There are plenty of reasons to swim! Here's a list that should get you motivated.
There's no ground impact when you swim, and so you protect the joints from stress and strain. In fact, the Arthritis Foundation strongly recommends swimming and water activities for this reason. Water aerobics classes are also desirable for this reason, because even if you do jump and hit the bottom of the pool, you do so with less force because you're buoyant in the water. Not only that, but if you wear or hold a flotation device during a water aerobics class, the impact is even less.
Because there's no impact with swimming, it can be continued for a lifetime. If you check the United States Masters Swimming (http://www.usms.org/) Web site for age categories of their swim competitions, you will find a 100- to 104-year-old age group! And the master of fitness, Jack La Lanne, reportedly still swam one hour every day at age 93!
Swimming improves endurance. In one study of sedentary middle-aged men and women who did swim training for 12 weeks, maximal oxygen consumption improved 10% and stroke volume (the amount of blood pumped with each beat which indicates heart strength) improved as much as 18%.
In a study of men who completed an eight-week swimming program, there was a 23.8% increase in the triceps muscle (the back of the arm). My take on muscle mass and swimming is that if you have been doing no resistance exercise at all and you start to swim, you will certainly get more toned and you may even gain mass like the men in this study. But even without the gain in mass, it's well worth the strength and tone that you will almost certainly gain.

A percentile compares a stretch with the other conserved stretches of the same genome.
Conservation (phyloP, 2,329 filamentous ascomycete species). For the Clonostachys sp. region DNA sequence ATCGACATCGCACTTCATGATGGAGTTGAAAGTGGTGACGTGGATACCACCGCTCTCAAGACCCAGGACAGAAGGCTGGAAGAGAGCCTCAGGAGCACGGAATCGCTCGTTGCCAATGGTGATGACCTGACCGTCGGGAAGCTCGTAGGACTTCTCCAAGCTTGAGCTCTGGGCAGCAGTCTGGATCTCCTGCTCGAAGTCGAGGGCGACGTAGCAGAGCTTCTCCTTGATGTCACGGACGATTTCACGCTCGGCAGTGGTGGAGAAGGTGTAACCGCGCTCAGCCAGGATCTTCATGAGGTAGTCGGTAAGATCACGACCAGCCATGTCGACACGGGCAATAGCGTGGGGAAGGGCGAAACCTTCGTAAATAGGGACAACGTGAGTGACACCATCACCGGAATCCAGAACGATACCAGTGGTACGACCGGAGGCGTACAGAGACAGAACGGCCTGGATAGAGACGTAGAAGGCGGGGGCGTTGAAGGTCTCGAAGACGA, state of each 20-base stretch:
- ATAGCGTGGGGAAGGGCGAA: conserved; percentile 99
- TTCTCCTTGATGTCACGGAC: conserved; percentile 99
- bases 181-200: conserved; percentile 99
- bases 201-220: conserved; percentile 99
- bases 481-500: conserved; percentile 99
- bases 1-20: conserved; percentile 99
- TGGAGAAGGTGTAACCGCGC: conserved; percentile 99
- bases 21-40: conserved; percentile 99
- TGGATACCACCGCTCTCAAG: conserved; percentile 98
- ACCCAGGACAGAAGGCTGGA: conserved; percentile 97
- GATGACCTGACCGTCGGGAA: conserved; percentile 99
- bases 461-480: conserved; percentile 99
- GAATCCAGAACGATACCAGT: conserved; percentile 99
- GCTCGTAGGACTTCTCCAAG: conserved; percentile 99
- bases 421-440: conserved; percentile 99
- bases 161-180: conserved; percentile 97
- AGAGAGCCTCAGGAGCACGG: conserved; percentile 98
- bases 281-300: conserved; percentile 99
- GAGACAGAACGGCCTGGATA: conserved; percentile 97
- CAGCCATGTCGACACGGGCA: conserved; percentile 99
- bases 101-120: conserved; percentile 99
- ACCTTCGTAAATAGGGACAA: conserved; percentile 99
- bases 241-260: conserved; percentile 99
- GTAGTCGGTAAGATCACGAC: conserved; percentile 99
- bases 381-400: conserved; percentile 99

When athletes are injured, particularly in the lower extremities, they are frequently told to swim to maintain their fitness level. Swimming helps them stay in shape, and it's even part of the rehabilitation. That's because the resistance of the water makes the muscles work hard without the strain or impact that is experienced on land.
There's nothing like it during the hot days of summer, whether it's at the beach or in the pool. It's relaxing, the movements are smooth and rhythmic, and it's a great workout.
Swimming and other water activities are something the entire family can share. With rising levels of obesity in children as well as adults worldwide, family physical activities and good role-modeling may be one way to stem the epidemic of inactivity and obesity facing our nation.
Swimming burns lots of calories, anywhere from 500-650 per hour depending on how efficiently you swim (you burn more flopping around than swimming cleanly!) and how buoyant you are (the more body fat you have, the more you float and the fewer calories it takes to swim). Very early and original research on swimming and calorie expenditure showed that swimming, regardless of the stroke, burned about 89% of the calories burned during running and 97% of the calories burned during cycling for the same time period. Stated another way, swimming burns about 11% fewer calories than running but only 3% fewer calories than biking. One important caveat about this data is that calorie expenditure is dependent on the intensity of exercise, and so it's entirely possible to burn more calories swimming than running in the same period of time as long as you swim hard enough, and particularly so if compared to running at light intensity.
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